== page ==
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Christopher Menkin
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Christopher "Kit" Menkin is of editor LeasingNews.org (http://www.leasingnews.org/), an internet trade publication for the finance/leasing industry. He has 41 years experience in the finance/leasing industry as well as being a founder of a commercial regional bank and serving on... More
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  • Banks With Highest Texas Ratios 0 comments
    Mar 26, 2014 2:35 PM

    By Tahir Ali

    An SNL Financial Exclusive

    (click to enlarge)

    Georgia had 40 banks and thrifts over the 100% adjusted Texas ratio mark at Dec. 31, the most of any state. However, the median adjusted Texas ratio for all Georgia-based banks and thrifts was 27.87% at the end of the year. Illinois reclaimed second spot for hosting 24 institutions, with an adjusted Texas ratio of over 100%. Florida, the state with the third-highest number of institutions over 100% adjusted Texas ratio, reported an overall median Texas ratio of 27.38% as of Dec. 31, 2013.

    As of March 25, three of the five institutions that have failed in 2014 reported an adjusted Texas ratio over 100% the quarter prior to failing. Millennium Bank NA posted the highest adjusted Texas ratio among banks and thrifts at Sept. 30, 2013, at 3,330.21% and failed on Feb. 28, 2014. Vantage Point Bank reported an adjusted Texas ratio of 213.85 % at Dec. 31, 2013, and failed on Feb. 28. Bank of Union reported an adjusted Texas ratio of 345.17% at Dec. 31, 2013, prior to its failure on Jan. 24, 2014.

    The number of institutions with an adjusted Texas ratio over 100% fell to 203 at the end of 2013, compared to 235 at September 30, 2013. However, the median adjusted Texas ratio among those companies above the 100% mark ticked upward over the final quarter following a steady decline in the three prior quarters. Banks with adjusted Texas ratio over 100% reported a median adjusted Texas ratio of 161.7 % for the fourth quarter of 2013, compared to 155.57% in the prior quarter.

    A high Texas ratio does not guarantee failure, but the ratio is a good measure of a bank's ability to absorb future losses. SNL defines the adjusted Texas ratio as nonperforming assets plus loans 90 days or more past due - excluding delinquent government-guaranteed loans and other real estate owned covered by loss-sharing agreements with the FDIC - divided by tangible equity plus reserves. Institutions that reported a negative tangible equity are excluded from the analysis.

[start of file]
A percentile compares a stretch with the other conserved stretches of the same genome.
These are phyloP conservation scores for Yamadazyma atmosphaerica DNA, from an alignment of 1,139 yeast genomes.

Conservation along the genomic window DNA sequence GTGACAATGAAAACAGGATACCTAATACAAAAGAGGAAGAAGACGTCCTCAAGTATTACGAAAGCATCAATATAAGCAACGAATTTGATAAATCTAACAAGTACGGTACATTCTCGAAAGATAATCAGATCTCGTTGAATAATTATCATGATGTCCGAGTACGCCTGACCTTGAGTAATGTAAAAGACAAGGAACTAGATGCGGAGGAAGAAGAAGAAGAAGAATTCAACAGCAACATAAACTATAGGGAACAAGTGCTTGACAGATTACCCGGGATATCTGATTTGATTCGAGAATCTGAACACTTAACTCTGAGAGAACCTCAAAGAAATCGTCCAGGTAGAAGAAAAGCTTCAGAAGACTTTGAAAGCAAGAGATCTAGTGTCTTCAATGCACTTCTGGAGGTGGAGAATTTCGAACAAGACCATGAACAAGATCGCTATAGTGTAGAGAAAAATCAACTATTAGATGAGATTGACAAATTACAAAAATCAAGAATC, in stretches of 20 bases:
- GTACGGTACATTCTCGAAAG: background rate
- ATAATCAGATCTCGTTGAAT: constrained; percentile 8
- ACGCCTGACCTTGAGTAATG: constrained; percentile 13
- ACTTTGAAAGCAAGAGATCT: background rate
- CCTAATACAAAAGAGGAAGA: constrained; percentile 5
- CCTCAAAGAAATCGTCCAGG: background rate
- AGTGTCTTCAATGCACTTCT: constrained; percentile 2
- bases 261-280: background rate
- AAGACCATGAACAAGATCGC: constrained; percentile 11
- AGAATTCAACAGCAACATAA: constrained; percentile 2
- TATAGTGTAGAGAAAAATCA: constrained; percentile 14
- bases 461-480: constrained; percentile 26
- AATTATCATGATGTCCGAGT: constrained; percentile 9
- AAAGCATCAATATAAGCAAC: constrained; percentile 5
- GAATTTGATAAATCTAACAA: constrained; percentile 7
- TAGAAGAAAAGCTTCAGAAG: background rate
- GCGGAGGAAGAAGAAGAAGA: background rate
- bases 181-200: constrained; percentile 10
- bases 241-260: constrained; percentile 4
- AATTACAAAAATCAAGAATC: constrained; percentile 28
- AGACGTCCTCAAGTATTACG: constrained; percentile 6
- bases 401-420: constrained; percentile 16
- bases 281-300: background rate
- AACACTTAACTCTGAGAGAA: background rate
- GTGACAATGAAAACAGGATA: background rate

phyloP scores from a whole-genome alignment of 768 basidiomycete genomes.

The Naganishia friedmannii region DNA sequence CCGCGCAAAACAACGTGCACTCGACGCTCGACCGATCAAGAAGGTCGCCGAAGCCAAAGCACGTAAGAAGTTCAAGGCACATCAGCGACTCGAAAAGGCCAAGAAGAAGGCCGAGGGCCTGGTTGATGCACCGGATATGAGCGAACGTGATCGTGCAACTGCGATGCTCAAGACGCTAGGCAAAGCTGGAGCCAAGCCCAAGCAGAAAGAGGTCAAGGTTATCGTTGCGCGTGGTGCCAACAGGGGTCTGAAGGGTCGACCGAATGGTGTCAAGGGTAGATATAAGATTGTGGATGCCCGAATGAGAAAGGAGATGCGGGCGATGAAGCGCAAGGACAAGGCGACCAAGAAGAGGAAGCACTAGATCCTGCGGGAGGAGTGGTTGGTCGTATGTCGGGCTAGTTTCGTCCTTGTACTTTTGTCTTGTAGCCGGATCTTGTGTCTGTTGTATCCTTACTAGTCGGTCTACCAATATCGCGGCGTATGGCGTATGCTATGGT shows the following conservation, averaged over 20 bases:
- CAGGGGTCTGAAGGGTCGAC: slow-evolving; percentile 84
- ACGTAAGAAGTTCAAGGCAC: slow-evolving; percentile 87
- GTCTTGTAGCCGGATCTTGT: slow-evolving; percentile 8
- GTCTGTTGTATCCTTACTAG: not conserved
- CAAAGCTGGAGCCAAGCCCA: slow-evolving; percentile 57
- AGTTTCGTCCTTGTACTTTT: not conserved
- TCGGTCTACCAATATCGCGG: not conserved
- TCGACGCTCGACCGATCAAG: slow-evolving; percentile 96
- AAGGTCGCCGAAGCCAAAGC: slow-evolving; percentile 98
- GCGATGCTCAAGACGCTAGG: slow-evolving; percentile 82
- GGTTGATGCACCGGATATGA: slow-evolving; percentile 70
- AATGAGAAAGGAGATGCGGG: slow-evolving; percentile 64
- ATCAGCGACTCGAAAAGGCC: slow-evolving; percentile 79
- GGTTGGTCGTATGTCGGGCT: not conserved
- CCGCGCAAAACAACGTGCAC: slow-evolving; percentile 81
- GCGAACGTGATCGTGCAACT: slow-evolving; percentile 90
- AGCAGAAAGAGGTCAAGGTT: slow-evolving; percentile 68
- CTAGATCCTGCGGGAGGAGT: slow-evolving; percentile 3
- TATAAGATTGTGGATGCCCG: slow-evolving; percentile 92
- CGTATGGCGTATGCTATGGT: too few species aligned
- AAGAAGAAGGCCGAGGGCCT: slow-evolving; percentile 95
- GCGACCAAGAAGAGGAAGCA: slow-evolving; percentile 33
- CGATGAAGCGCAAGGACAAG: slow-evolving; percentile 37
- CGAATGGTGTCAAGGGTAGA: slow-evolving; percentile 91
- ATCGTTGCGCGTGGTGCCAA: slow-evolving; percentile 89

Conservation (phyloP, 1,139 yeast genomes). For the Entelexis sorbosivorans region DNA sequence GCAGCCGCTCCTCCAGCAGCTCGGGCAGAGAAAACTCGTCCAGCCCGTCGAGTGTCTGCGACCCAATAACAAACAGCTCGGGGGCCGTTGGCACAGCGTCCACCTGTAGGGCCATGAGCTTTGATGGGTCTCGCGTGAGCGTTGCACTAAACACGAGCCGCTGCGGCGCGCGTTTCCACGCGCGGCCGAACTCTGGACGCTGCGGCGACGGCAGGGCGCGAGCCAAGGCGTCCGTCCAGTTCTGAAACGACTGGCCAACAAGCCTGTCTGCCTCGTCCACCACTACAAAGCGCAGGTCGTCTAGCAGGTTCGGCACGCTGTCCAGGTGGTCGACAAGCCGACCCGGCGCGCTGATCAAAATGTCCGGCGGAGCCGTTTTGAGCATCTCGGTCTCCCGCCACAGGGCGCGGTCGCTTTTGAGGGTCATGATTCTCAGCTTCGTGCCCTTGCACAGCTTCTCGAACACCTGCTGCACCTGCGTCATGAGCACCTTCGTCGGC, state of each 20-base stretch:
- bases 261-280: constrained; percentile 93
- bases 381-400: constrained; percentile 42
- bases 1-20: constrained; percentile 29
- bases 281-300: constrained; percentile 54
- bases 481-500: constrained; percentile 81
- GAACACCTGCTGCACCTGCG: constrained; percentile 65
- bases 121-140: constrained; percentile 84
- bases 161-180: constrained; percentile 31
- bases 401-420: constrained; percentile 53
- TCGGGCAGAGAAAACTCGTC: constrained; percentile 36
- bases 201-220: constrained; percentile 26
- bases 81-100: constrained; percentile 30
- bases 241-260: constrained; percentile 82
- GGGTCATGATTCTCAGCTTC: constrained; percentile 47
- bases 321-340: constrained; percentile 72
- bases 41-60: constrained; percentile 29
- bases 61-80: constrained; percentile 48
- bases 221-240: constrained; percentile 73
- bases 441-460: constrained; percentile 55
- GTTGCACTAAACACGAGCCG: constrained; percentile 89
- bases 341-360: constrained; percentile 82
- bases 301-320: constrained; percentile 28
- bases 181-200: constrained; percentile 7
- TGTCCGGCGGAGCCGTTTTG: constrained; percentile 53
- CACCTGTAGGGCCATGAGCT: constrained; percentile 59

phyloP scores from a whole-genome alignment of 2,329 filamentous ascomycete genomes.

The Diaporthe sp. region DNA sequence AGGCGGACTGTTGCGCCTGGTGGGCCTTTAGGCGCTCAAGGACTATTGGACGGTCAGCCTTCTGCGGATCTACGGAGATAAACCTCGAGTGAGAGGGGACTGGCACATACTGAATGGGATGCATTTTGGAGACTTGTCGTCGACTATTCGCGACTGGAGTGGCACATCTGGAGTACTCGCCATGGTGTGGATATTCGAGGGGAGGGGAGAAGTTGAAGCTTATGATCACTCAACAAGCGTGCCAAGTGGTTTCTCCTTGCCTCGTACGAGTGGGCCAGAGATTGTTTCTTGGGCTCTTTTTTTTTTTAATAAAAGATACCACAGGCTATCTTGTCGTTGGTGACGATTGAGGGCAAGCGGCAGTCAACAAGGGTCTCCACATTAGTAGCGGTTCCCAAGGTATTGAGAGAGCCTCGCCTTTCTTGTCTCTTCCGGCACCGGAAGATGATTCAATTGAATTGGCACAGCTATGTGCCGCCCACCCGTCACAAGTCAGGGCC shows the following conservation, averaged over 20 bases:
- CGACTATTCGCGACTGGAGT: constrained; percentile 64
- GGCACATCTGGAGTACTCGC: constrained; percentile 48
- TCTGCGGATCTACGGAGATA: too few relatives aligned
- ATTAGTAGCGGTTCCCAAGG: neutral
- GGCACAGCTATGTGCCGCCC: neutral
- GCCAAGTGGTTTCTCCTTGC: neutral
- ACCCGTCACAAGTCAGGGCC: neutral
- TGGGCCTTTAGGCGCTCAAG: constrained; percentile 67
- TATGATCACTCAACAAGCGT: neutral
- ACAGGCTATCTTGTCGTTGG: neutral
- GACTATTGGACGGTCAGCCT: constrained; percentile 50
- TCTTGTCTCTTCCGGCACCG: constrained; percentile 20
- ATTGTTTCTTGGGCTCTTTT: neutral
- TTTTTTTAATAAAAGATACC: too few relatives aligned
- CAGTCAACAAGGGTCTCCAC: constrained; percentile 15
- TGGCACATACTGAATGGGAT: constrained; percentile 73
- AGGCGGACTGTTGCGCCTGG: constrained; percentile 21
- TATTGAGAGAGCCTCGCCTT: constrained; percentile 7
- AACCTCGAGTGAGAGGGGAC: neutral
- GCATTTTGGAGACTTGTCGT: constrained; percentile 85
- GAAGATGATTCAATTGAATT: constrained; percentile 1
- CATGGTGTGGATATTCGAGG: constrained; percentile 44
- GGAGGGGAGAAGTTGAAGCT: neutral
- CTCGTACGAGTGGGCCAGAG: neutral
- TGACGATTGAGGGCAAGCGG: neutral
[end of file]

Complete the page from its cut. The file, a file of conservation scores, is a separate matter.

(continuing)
Eastside Commercial Bank reported an adjusted Texas ratio of 1,030.75% at the end of the fourth quarter of 2013, the highest among all U.S. banks and thrifts. The undercapitalized bank reported a $2.7 million decrease in adjusted nonperforming assets and a $1.03 million decrease in tangible equity during the fourth quarter, resulting in an adjusted Texas ratio increase by 26.63 percentage points quarter over quarter.

    First City Bank of Florida posted the second-highest adjusted Texas ratio in the fourth quarter at 639.12%, an increase of 29.73 percentage points over the third quarter. The bank posted a loss of $423,000 in the fourth quarter, and its tangible equity fell by $502,000 quarter over quarter.

    First South Bank reported an adjusted Texas ratio of 512.75% at Dec. 31, 2013, down 152.03 percentage points from the end of the third quarter, the largest decrease among the top 30 banks and thrifts by adjusted Texas ratio at year-end 2013. First South's adjusted nonperforming assets fell by $6 million quarter over quarter. At the other end of the spectrum, AztecAmerica Bank's 112.86 percentage point increase in its adjusted Texas ratio was the largest among the top 30. The company's adjusted Texas ratio was 534.37% at the end of the fourth quarter.

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    Disclosure: I have no positions in any stocks mentioned, and no plans to initiate any positions within the next 72 hours.

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